Large Employers Advised to Prepare Now For Reporting Aggregated Health Benefits

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By Florence Olsen  

A large employer that offers a variety of health insurance benefits, such as major medical benefits and integrated vision plans, should begin now to identify which 2012 plan year benefits will be subject to Form W-2 reporting in January 2013, attorneys said during a Jan. 17 American Law Institute-American Bar Association webinar.

The list of excluded benefits is extensive, but gathering data on the aggregate cost of reportable benefits will not be easy, said Howard D. Bye-Torre, one of the webinar speakers and of counsel in the employee benefits section at Stoel Rives in Seattle.

“This is not something that can happen overnight,” Bye-Torre said. Providing sufficient lead time is necessary “so you don't have a big mess come next January,” he said.

Reporting Requirement.

A typical large employer that is subject to W-2 reporting under the Patient Protection and Affordable Care Act soon will be required to report its costs for providing major medical benefits, integrated vision plan coverage, executive physicals, and employee assistance programs if the EAP benefits can be purchased with continuation health coverage premiums under the Consolidated Omnibus Budget Reconciliation Act, Bye-Torre said.

A typical large employer that also offers nonintegrated dental plan coverage, HRA benefits, and health flexible savings accounts with employee-only contributions will not be required to report those benefits under Code DD in Box 12 of the revised Form W-2, Wage and Tax Statement, Bye-Torre said.

Aggregate Costs.

The reported amount on an employee's W-2 should reflect the aggregate cost of all reportable benefits that the employee received under all the group health plans that he or she participated in during all or part of the 2012 plan year, Bye-Torre said.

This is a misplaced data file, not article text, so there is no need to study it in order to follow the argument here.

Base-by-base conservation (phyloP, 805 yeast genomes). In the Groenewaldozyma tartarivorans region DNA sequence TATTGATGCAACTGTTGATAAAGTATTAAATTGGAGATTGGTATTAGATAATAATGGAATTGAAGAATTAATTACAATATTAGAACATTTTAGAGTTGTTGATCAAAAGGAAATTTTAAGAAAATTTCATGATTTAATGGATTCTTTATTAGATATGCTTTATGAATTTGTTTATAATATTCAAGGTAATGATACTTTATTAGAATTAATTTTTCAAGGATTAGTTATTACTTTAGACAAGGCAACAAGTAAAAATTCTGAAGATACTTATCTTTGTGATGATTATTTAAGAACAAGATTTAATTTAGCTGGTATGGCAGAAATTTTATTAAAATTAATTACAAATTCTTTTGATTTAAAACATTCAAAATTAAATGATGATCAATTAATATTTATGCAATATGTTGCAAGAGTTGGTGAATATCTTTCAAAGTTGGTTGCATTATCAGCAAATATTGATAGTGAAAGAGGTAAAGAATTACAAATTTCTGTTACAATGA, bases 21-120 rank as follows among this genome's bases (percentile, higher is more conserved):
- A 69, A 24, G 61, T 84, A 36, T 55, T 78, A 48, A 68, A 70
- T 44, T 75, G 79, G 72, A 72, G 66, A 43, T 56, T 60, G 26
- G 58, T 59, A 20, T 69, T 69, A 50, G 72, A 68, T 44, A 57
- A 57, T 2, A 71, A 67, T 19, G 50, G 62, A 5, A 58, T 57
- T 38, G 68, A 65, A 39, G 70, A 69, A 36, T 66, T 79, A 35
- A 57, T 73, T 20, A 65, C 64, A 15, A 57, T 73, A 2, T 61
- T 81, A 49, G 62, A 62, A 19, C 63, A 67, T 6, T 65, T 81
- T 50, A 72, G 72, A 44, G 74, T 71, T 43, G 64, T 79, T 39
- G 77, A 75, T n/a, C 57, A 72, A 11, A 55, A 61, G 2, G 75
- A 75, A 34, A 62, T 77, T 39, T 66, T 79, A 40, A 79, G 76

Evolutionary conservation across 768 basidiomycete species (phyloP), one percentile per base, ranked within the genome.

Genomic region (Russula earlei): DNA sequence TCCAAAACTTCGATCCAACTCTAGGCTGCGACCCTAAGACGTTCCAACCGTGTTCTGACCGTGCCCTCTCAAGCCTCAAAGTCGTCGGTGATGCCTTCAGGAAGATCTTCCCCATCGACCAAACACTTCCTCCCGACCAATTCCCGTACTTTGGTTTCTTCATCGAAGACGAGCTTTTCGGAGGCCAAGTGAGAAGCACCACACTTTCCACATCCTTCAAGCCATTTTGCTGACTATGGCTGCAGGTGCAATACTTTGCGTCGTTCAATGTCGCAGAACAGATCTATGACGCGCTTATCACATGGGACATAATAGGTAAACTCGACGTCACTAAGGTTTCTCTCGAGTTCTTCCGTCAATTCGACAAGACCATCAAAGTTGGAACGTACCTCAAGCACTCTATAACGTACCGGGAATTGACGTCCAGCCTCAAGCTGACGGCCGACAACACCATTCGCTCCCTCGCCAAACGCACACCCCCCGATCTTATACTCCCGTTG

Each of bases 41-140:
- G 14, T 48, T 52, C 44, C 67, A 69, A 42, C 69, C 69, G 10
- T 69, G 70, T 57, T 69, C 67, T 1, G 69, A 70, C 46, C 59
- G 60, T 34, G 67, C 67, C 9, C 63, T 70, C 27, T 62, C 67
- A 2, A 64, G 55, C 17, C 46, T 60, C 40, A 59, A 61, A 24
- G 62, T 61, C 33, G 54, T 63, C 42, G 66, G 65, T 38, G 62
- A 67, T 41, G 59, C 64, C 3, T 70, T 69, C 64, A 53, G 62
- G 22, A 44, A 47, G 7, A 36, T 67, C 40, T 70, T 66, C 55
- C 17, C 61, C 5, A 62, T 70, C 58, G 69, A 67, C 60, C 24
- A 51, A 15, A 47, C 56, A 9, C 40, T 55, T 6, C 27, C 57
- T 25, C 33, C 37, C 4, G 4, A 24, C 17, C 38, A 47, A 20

Under the new reporting requirement, which applies to employers that file 250 or more W-2s, the Internal Revenue Service will accept a good-faith, reasonable interpretation of what constitutes a group health plan and reasonable methods for calculating aggregated costs, provided the methods are consistent for each plan, he said.

Employers can exclude for W-2 reporting purposes, at least for the 2012 plan year, an extensive list of benefits, Bye-Torre said. Some examples of benefits that should not be reported in Box 12 under Code DD are Archer medical savings account contributions and health savings account contributions, he said.

Employers have a separate requirement to report their Archer medical savings account contributions under Code R on the W-2 form, and to report health savings account contributions under Code W on the W-2 form, he said.

Employers also can exclude specified disease coverage and hospital or fixed-indemnity payment coverage from the new reporting requirement if, as employers, they do not make any nontaxable contributions to the coverage and if the employee does not pay premiums on a pretax basis under a cafeteria plan, Bye-Torre said.

Transitional Relief.

IRS is providing a considerable amount of transitional relief from the W-2 reporting requirement because it has not issued guidance on how to calculate employer costs under some of the newer types of employer-sponsored health benefit arrangements, said Cynthia A. Van Bogaert, a partner at Boardman & Clark in Madison, Wis., who also spoke during the webinar.

However, employers should not expect the transitional relief to last forever, Van Bogaert said. The W-2 reporting is for information purposes only—to show employees the monetary value of the benefits they receive, she said. But IRS most likely is setting the stage now for implementing future PPACA provisions, including an excise tax provision on high-cost health insurance plans set to take effect in 2018, Van Bogaert said.

IRS issued substantial guidance on W-2 reporting in Notice 2011-28(see previous article), and amended the interim guidance in Notice 2012-9 (see previous article).

By Florence Olsen  

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